is a 16th century castle
in the Aberdeenshire
region of Scotland
. This harled
castle was built by the Burnetts of Leys and was held in that family for almost 400 years. The castle and grounds are presently owned and managed by the National Trust for Scotland
and are open to the public.
Crathes sits on land given as a gift to the Burnett of Leys family by King Robert the Bruce
In the 14th and 15th century the Burnett of Leys built a fortress of timbers on an island they made in the middle of a nearby bog. This method of fortiification, known as a crannog, was common in the Late Middle Ages. Construction of the current tower house of Crathes Castle was begun in 1553 but delayed several times during its construction due to political problems during the reign of Mary Queen of Scots.
It was completed in 1596 by Alexander Burnett of Leys, and an additional wing added in 18th century. Alexander Burnett, who completed the construction of Crathes, began a new project, the early 17th century reconstruction of nearby Muchalls Castle. That endeavour was completed by his son, Sir Thomas Burnett. Crathes Castle served as the ancestral seat of the Burnetts of Leys until gifted to the National Trust for Scotland by the 13th Baronet of Leys, Sir James Burnett in 1951. A fire damaged portions of the castle (in particular the Queen Anne wing) in 1966. Another historically important structure in this region linked to the Burnett of Leys family is Monboddo House.
The castle contains a significant collection of portraits, and intriguing original Jacobean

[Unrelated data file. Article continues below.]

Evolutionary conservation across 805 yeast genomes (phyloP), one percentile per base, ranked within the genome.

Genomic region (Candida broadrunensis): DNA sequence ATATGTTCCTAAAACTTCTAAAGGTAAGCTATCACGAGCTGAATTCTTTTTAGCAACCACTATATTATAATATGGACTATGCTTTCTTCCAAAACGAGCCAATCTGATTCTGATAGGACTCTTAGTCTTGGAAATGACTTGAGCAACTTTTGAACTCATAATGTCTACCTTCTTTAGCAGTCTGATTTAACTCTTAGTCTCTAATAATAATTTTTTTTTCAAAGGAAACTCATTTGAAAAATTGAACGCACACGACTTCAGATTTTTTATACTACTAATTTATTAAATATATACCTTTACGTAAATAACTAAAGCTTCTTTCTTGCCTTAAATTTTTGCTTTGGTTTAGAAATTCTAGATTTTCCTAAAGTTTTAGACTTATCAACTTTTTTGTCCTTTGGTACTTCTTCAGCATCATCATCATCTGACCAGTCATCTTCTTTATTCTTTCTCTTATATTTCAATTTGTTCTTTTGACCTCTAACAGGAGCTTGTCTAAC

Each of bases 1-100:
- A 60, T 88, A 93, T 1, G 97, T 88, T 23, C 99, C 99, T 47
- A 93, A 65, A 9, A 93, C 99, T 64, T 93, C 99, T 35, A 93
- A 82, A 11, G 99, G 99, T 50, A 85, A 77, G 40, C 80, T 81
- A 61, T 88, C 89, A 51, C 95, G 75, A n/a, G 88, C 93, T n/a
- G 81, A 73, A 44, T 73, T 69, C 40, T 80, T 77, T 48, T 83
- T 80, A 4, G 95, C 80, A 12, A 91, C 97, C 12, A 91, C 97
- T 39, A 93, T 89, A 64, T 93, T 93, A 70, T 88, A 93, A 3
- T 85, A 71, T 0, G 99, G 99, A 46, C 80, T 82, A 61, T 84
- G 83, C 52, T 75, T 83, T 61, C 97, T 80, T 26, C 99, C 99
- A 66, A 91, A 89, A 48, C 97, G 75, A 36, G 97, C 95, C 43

painted ceilings survive in several rooms: the Chamber of the Muses
, the Chamber of Nine Worthies
and the Green Lady's Room
. The last of these is said to be haunted by a green lady. A green smoke or mist is said to have been seen by visitors. The ancient jewelled ivory Horn of Leys
residing in the great hall above the fireplace, was gifted to the Burnetts by the king along with the castle grounds in 1323
Garden and grounds
The castle estate contains 530 acres (2.1 km²) of woodlands and fields, including nearly four acres (16,000 m²) of walled garden
. Within the walled garden are wondrous gravel paths laden with surrounding specimen plants mostly in herbaceous borders
. Many of the plants are labelled with taxonomic descriptions, providing the visitor with a rich educational experience. There is also a perfectly manicured grass croquet court at a higher terraced level within the walled garden. Ancient topiary
hedges of Irish yew dating from 1702 separate the gardens into eight themed areas. Today, Crathes and its grounds are open to tourists throughout the year. A visitors centre provides information about the castle and its surroundings. There is a tea shop on site, climbing wall, as well as a car park.
Nigel Tranter, The Fortified House in Scotland five volumes, (1962-1971)
Ghost stories of Crathes Castle